In light of the discovery of Autoimmune Syndrome Induced by Adjuvants, or ASIA, Vaccines and Autoimmunity explores the role of adjuvants – specifically aluminum in different vaccines – and how they can induce diverse autoimmune clinical manifestations in genetically prone individuals.
Vaccines and Autoimmunity is divided into three sections; the first contextualizes the role of adjuvants in the framework of autoimmunity, covering the mechanism of action of adjuvants, experimental models of adjuvant induced autoimmune diseases, infections as adjuvants, the Gulf War Syndrome, sick-building syndrome (SBS), safe vaccines, toll-like receptors, TLRS in vaccines, pesticides as adjuvants, oil as adjuvant, mercury, aluminum and autoimmunity. The following section reviews literature on vaccines that have induced autoimmune conditions such as MMR and HBV, among others. The final section covers diseases in which vaccines were known to be the solicitor – for instance, systemic lupus erythematosus – and whether it can be induced by vaccines for MMR, HBV, HCV, and others.
Edited by leaders in the field, Vaccines and Autoimmunity is an invaluable resource for advanced students and researchers working in pathogenic and epidemiological studies.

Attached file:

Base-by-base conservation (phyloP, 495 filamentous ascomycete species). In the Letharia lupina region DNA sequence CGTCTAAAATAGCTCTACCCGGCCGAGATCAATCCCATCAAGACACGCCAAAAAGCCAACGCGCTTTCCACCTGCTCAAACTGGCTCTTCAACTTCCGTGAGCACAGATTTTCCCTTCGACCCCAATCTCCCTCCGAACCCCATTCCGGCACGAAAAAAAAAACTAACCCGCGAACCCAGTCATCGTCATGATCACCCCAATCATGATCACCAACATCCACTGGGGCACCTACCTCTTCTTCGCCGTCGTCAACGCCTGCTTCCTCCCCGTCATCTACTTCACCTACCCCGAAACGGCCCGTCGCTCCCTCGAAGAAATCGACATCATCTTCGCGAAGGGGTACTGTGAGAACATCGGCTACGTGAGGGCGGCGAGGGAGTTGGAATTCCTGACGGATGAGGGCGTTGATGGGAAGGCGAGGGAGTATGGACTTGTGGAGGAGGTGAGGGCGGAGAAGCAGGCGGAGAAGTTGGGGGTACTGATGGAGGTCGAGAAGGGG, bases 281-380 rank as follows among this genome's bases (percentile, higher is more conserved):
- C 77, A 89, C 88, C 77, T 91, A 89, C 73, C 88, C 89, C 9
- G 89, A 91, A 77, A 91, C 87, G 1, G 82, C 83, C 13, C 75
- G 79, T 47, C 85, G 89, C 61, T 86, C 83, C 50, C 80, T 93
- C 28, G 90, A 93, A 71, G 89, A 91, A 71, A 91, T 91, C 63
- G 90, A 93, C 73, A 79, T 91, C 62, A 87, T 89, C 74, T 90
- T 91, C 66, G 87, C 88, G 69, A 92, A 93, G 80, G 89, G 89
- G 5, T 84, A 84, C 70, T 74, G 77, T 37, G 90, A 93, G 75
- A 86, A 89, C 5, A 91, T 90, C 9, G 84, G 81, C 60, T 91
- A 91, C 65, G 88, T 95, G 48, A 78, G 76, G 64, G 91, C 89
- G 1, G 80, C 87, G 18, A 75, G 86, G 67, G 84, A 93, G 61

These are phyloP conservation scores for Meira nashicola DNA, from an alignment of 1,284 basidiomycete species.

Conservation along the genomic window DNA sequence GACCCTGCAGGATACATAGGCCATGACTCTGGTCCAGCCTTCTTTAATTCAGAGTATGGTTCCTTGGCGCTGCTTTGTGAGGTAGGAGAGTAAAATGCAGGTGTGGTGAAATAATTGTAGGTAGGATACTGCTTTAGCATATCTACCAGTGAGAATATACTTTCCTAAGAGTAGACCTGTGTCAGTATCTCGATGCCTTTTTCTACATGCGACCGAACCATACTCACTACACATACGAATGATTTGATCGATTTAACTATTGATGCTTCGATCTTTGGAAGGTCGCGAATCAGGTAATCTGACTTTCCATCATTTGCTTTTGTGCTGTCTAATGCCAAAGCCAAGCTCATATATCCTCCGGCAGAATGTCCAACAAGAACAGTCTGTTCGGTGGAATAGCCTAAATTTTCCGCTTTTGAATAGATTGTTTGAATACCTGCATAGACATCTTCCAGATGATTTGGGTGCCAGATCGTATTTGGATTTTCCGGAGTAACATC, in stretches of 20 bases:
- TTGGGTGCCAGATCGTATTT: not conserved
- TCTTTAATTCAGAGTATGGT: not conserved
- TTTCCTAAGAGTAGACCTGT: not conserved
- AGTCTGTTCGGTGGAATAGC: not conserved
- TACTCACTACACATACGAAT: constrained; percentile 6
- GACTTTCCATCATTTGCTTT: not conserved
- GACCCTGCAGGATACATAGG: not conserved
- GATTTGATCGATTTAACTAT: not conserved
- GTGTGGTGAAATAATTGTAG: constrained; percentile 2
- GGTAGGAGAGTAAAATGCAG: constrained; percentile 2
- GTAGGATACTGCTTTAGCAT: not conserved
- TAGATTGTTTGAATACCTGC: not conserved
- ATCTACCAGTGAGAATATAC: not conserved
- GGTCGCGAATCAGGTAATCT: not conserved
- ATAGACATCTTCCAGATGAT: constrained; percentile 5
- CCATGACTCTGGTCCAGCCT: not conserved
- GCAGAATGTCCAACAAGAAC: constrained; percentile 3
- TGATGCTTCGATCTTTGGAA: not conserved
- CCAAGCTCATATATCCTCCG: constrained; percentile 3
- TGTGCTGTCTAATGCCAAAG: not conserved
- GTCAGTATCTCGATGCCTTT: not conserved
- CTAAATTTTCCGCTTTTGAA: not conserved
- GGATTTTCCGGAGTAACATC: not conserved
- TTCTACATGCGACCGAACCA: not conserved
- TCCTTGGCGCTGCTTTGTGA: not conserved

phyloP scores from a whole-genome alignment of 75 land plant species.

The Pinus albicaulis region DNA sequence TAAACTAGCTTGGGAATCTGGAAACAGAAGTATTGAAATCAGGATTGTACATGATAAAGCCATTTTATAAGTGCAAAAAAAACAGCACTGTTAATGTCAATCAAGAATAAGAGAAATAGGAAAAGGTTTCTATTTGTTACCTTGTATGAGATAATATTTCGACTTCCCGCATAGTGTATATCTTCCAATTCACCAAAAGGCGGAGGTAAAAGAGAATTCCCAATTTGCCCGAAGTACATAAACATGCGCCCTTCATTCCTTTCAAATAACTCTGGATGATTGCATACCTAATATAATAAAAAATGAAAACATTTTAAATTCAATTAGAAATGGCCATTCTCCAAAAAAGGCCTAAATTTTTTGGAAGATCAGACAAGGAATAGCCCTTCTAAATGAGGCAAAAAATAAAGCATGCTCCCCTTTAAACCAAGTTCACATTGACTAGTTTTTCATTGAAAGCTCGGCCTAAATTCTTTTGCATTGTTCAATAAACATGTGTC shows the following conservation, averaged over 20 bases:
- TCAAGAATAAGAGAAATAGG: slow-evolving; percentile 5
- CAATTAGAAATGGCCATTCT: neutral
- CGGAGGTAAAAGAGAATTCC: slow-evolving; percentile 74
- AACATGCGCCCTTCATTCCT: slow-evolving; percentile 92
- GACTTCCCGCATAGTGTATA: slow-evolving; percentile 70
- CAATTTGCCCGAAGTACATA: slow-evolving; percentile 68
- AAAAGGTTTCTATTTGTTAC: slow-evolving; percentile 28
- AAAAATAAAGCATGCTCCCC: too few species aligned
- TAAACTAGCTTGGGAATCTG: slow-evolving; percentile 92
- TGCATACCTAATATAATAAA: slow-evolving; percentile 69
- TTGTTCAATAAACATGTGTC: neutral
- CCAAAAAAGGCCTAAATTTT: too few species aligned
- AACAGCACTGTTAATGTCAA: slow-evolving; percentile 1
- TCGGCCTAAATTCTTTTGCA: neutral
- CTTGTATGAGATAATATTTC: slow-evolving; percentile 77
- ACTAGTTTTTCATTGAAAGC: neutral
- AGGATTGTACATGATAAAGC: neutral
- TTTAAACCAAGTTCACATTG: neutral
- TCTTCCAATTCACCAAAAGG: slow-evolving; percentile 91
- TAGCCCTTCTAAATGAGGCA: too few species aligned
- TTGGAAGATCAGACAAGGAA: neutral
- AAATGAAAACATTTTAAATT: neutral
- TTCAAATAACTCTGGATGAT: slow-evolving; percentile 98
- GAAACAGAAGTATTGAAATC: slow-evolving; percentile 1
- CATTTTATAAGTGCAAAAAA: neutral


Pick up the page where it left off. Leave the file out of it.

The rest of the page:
Yehuda Shoenfeld is the Incumbent of the Laura Schwarz-Kipp Chair of Research of Autoimmune Diseases, Sackler Faculty of Medicine, Tel Aviv University in Tel Aviv, Israel. He is also Founder of the Center for Autoimmune Diseases, both at the Sheba Medical Center in Tel Hashomer, Israel.
Nancy Agmon-Levin is a specialist in Clinical Immunology and Allergology, and serves as Deputy Head of the Zabludowicz Center for Autoimmune Diseases, Sheba Medical Center in Tel Hashomer, Israel. She is also President of the Israel Association for Allergy and Clinical Immunology (IAACI).
Lucija Tomljenovic is a Senior Postdoctoral Fellow in the Neural Dynamics Research Group at the University of British Columbia in Vancouver, BC, Canada.